Tuesday, 7 June 2011
CPJ report: Sexual assaults against journalists
Few cases of sexual assault against journalists have ever been documented because of powerful cultural and professional stigmas, but now dozens are coming forward to say they have been sexually abused in the course of their work, according to a special report from the US-based Committee to Protect Journalists.
The report, by Lauren Wolfe, says the vicious sexual assault of CBS correspondent Lara Logan in Cairo in February has brought the issue into sharp focus, prompting journalists worldwide to begin speaking out in numbers previously unknown.
Over the past four months, CPJ has interviewed more than four dozen journalists who have undergone varying degrees of sexual violence—from rape by multiple attackers to aggressive groping—either in retaliation for their work or during the course of their reporting. They include 27 local journalists working in regions from the Middle East to South Asia, Africa to the Americas.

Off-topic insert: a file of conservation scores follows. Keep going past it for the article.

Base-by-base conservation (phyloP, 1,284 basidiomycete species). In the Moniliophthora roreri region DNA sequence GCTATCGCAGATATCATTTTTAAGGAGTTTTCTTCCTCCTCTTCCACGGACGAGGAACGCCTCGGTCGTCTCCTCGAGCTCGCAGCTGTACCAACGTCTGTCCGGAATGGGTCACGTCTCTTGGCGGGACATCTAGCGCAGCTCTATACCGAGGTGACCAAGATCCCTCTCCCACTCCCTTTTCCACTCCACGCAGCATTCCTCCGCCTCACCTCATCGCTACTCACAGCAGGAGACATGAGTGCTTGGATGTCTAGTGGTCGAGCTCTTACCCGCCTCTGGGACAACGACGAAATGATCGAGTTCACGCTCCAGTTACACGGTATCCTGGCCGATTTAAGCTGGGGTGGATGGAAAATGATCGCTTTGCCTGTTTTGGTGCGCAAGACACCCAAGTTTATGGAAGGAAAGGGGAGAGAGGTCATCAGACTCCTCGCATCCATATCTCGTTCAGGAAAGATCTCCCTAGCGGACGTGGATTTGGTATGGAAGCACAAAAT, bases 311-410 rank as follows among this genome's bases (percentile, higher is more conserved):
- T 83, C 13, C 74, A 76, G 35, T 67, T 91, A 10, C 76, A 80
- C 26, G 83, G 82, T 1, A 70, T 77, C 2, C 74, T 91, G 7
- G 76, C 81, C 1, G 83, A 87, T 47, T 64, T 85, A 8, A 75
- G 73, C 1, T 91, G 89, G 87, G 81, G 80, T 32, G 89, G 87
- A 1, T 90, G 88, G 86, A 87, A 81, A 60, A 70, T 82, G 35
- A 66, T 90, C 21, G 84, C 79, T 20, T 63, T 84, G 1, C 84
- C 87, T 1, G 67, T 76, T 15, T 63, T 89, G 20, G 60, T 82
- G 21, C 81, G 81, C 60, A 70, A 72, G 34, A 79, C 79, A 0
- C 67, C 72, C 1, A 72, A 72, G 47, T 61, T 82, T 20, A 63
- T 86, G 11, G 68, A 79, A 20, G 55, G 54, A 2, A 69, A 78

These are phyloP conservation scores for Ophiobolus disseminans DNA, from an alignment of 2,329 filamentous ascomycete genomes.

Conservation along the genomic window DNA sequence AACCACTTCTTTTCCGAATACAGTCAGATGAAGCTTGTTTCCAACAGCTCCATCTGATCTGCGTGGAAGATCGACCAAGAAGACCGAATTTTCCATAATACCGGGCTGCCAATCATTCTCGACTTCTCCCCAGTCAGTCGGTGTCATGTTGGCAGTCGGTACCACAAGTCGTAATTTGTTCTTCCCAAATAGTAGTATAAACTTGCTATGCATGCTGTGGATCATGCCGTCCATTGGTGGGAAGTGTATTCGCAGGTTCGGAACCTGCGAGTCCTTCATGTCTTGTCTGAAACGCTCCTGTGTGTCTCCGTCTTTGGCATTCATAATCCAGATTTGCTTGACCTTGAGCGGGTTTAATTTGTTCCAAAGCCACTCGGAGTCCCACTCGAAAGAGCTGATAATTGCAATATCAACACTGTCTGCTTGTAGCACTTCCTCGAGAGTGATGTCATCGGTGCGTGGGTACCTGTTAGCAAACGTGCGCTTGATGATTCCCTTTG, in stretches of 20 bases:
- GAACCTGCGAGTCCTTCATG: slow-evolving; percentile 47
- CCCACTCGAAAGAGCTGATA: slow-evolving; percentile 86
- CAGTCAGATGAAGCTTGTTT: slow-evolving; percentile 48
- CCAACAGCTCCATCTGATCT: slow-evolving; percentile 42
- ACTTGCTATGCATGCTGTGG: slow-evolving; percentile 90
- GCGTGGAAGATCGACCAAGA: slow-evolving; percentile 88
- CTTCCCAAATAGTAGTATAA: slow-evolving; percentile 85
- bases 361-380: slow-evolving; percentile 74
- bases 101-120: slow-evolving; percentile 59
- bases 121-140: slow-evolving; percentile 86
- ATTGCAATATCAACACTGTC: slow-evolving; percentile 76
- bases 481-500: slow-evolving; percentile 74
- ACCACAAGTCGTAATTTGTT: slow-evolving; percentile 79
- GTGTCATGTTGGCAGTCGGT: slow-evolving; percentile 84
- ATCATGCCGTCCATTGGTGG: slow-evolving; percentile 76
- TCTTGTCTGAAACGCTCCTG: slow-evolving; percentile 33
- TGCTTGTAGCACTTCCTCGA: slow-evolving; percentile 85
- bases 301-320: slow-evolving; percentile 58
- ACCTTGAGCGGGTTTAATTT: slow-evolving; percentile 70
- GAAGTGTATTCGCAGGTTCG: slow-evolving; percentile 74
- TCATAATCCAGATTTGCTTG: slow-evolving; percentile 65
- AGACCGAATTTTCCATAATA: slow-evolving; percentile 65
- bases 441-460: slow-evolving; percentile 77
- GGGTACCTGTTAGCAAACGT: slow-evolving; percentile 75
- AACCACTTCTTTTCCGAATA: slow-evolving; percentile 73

Five described being brutally raped, while others reported various levels of sexual assault, aggressive physical harassment, and threats of sexual violence. A similar range of experience was reported by 25 international journalists; two reported being raped, five others described serious sexual violation—ranging from violent, sexual touching, to penetration by hands—and 22 said they had been groped multiple times. Most of the reported attacks occurred within the past five years, although a small number of cases date back as far as two decades.
Many of the assaults fall into three general types: targeted sexual violation of specific journalists, often in reprisal for their work; mob-related sexual violence against journalists covering public events; and sexual abuse of journalists in detention or captivity.
Although women constitute the large majority of victims overall, male journalists have also been victimized, most often while in captivity or detention, the report says.
Most of the individuals interviewed by the CPJ have not previously disclosed their experiences beyond speaking with friends or family. Journalists from all over the world said they largely kept assaults to themselves because of broad cultural stigmas and a lack of faith that authorities would act upon their complaints.